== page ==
Motivation: Fact and Fiction (Beshalach – 01/27/18)
Motivation: Fact and Fiction
Midrashim are a rich part of our heritage. They embellish events and stories in the Torah giving them detail and context, and they’re quick to identify a life lesson that we may have overlooked.
Sometimes the midrashim describe scenarios that push the limits of credibility. The midrashim about this week’s crossing of the Red Sea are good examples.
The Torah is very clear about the events leading up to the splitting of the Sea.
(Exodus Chapter 14) “15 And the LORD said unto Moses: ‘Why do you cry to Me? Speak to the children of Israel, that they go forward. 16 And you, lift up your staff and stretch out your hand over the sea and divide it; and the children of Israel shall go into the midst of the sea on dry ground.
21 And Moses stretched out his hand over the sea; and the LORD caused the sea to go back by a strong east wind all the night, and made the sea dry land, and the waters were divided. 22 And the children of Israel went into the midst of the sea upon the dry ground; and the waters were a wall unto them on their right hand, and on their left.”
Now this miracle is a real outlier, for water forming into walls defies nature, and even when performing miracles God rarely does something that super-ordinary. Locusts, wild animals, frogs, hail, and disease all naturally occur – maybe not in the supernatural quantities of the Egyptian plagues, but they are part of natural phenomena. On the other hand, water does not usually rise and stand like a wall for a prolonged period of time.
Moreover, miracles usually assist an active protagonist. King David or Judah Maccabee attacks and slays hundreds and returns from battle miraculously unscathed. God’s part is the assistance and protection, but not in the actual slaying. Victory would not have been achieved by God alone if King David or Judah stayed home that day. But here, the waters split just because Moses held out his staff.
The midrash adds perhaps a more realistic version to the splitting of the sea: Moses was standing at the shore of the sea, not knowing what to do. God instructs Moses to stop praying and to start doing something; someone has to take action. The midrash tells us that Nahshon jumped into the sea, and then – and only then, when the waters reached his nostrils – did the waters part. It was Nahshon’s act of faith that created the context for God to perform the miracle. However, there is an additional legend that Nahshon’s sister, Elisheva, pushed him in!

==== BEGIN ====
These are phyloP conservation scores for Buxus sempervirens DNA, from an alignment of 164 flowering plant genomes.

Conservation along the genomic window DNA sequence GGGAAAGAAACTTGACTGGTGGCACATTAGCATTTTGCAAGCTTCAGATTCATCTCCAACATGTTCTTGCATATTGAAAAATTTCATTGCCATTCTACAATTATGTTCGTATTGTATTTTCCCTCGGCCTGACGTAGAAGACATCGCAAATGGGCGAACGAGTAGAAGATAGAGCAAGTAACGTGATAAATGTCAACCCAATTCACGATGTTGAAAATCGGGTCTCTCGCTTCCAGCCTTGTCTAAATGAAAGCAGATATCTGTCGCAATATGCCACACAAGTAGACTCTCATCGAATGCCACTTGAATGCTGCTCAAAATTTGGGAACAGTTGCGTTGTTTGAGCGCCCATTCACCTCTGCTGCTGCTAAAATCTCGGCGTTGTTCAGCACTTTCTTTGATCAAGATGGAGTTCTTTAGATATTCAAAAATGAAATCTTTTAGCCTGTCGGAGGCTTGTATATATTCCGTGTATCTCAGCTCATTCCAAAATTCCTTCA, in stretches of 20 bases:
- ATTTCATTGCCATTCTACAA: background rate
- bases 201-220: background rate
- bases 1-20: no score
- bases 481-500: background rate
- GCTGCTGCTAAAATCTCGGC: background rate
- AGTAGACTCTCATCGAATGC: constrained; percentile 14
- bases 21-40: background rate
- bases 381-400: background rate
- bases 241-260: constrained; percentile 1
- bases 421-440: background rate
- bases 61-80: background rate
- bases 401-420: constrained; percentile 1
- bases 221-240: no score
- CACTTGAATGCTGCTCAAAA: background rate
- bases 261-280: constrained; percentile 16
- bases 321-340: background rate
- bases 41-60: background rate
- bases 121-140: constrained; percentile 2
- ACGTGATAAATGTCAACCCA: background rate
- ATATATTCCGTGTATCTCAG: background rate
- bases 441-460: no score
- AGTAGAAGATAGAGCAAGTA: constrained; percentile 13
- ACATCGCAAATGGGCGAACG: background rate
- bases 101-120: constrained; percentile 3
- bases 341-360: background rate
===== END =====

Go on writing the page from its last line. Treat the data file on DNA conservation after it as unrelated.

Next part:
Why did she not simply jump in? Rabbi Rick Sherwin suggests that perhaps no one would have followed her, thinking that she was just a foolish woman. Maybe she thought the people will follow Nahshon, who is, after all, the leader of the tribe of Judah. According to the legend, without Elisheva’s encouragement we would still be at the shore of the sea praying, falling prey to Pharaoh. From the midrash of Elisheva, we learn to listen to the insight and encouragement of leaders, women as well as men.
Likewise, there’s an interesting midrash about Miriam: (Exodus 15) 20 “And Miriam, the prophetess, the sister of Aharon, took the tambourine in her hand and all the women followed her with tambourines and dances, 21 and they rang out, “Sing to God, for God is the most high…”
Now one can ask, where did Miriam and the women procure tambourines? If they just fled for their lives a few nights before, one would think they’d just grab the essentials: food, water and clothes. Why would they also burden themselves with musical instruments?
The midrash answers, “Miriam and the righteous women of the generation had faith that God would perform even more miracles and there would be a need for celebration; therefore, they packed tambourines.” From the midrash of Miriam we learn the message of optimism.
These midrashim, whether true or not, give us hope and inspiration.
I saw an excellent movie this week called “12 Strong”. It’s about the US’s first response to Al Qaeda’s attack on the Twin Towers. A response team of twelve men was sent out to join forces with an Afghan warlord. The warlord knows the roads and the local villages, and before he’d attack the Taliban, the response team would call in the coordinates of the Taliban for American planes to drop bombs.
The last scene in the movie involves incredible courage by the American team leader as he passes through an active war zone to take down a rocket launcher. We all left inspired and impressed with his valor and audacity. What’s most amazing about this scene is that it’s based upon true events.
Yet, is it more inspiring than the last scene in the first Star Wars movie? “Luke, trust the force.” That was fiction, but it has inspired millions.
Perhaps it’s not the facts that make a difference but the message.
As Elie Wiesel writes in “Souls on Fire”, “My very first Hasidic tales I heard from my grandfather. He made me enter the universe of the Baal Shem and his disciples, where facts became subservient to imagination and beauty. What difference did it make that events and chronological dates no longer matched? I surely didn’t care. What mattered to me was not that two and two are four, but that G-d is one. Better still: that man and G-d are one.”
So, if the midrashim embellish a little or aren’t factual does it really matter? If the message is real, if it’s relatable, it can motivate us. Both fact and fiction can inspire us, and in the end, that’s what counts.